Tunnel Inspection – Can’t beat a bit of Bulleid… pt1

Bulleid Tunnel Inspection Coach

Always on the lookout for unusual or unique vehicles that ran on the Southern Region of British Rail in the 70s, I completed a pair of former Bulleid passenger carrying coaches in a couple of weekends.

The Tunnel Inspection Staff Coach is converted from a Bachmann Bulleid 2nd Class Open coach. In my opinion, this is still a good donor model for its age (mid 90s) , albeit lacking the finer detail of today’s stuff.

Sadly, the Bachmann models were representative of the first Bulleid stock rather than the later Birmingham-built cars that had riveted steel sides. The windows are technically incorrect for this type (too deep) but I applied modeller’s licence as I’m not willing to spend £100 to chop up a brass kit for the privelage.

The riveted steel plates were drawn as artwork in Adobe Illustrator and UV inkjet printed on teslin (a plasticised paper used for bunting and outdoor applications) using the “hi build” technique. This is where an image is overprinted again and again to build raised detail.

There wasn’t really much more to on this conversion, apart from build a new sparse interior, extend the bodysides below the solebar using 10thou Plasticard, add gas heaters and flues, blank off a few windows and add some missing detail.

The corridor connections came off really easily, as Bachmann used a really soft mallible plastic that cuts like butter. Plywood blanking sheets were added from 15thou Plasticard.

The handbrake levers were CAD-drawn and 3D printed in resin (super fragile) and end steps built from 3D printed treads and 0.38mm brass wire bent to the correct shape. I also added my own 3D printed NEM pockets and fitted Kadee couplings which is standard for all of my builds.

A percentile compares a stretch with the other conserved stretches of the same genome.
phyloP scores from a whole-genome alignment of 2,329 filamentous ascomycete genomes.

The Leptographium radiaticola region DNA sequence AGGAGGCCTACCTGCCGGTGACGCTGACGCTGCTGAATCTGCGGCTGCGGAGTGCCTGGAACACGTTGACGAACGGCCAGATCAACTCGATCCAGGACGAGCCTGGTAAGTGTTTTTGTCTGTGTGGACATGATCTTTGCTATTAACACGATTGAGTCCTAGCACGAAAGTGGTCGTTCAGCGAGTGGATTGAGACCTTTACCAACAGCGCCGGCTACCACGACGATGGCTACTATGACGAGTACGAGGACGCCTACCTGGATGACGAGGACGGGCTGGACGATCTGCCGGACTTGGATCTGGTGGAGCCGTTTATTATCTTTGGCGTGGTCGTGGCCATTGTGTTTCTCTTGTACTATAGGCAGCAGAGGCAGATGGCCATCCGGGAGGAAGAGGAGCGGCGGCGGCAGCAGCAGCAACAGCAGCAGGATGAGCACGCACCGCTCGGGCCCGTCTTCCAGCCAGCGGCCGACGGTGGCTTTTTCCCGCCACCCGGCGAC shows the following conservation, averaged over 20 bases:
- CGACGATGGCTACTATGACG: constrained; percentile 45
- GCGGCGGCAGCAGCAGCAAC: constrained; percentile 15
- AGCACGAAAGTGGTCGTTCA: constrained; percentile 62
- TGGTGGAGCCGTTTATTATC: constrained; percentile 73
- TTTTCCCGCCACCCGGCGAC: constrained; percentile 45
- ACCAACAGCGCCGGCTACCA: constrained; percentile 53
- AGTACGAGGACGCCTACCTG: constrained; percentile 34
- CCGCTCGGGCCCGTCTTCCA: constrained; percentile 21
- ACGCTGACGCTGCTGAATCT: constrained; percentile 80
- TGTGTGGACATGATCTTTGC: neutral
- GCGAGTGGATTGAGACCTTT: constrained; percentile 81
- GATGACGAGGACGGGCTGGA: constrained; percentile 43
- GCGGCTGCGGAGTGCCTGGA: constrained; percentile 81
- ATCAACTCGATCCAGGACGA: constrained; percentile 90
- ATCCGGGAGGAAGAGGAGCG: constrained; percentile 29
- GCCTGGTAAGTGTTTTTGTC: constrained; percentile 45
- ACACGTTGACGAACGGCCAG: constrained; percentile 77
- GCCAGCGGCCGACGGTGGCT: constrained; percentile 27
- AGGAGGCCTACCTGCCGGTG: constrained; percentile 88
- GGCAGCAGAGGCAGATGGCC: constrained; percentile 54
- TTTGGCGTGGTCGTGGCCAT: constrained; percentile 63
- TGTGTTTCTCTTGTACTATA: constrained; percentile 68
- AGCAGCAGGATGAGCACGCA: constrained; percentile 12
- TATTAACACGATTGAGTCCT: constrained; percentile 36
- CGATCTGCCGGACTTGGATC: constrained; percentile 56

I used Humbrol Olive Drab from a rattle can for the base coats and then mixed gradually lightened tones from Valejo acrylics to provide fading and streaking. I decided to go to great lengths to match the missing / chipped paintwork too which was evident on all of the reference photographs I’d gathered of the prototype.

All in all this is a really inexpensive conversion and well worth a couple of days work to create something a little bit different. I love anything designed by OVS Bulleid and as my layout is set in the 1970s, I’m not overwhelmed with choice when it comes to suitable models or indeed suitable prototypes. The Bachmann Bulleid coaches are a dream for hackers like myself. The plastic is easily workable, and they can be picked up cheaply. They are also suitable for shortening and cladding to build Bulleid designed “beer can” EMUs such as the 4SUB and 2HAP.

Total cost – £16 for the donor coach, £4 Kadee magnetic couplings, £4 South Eastern Finecast flush glazing kit and a bit of resin, plasticard, time and paint.

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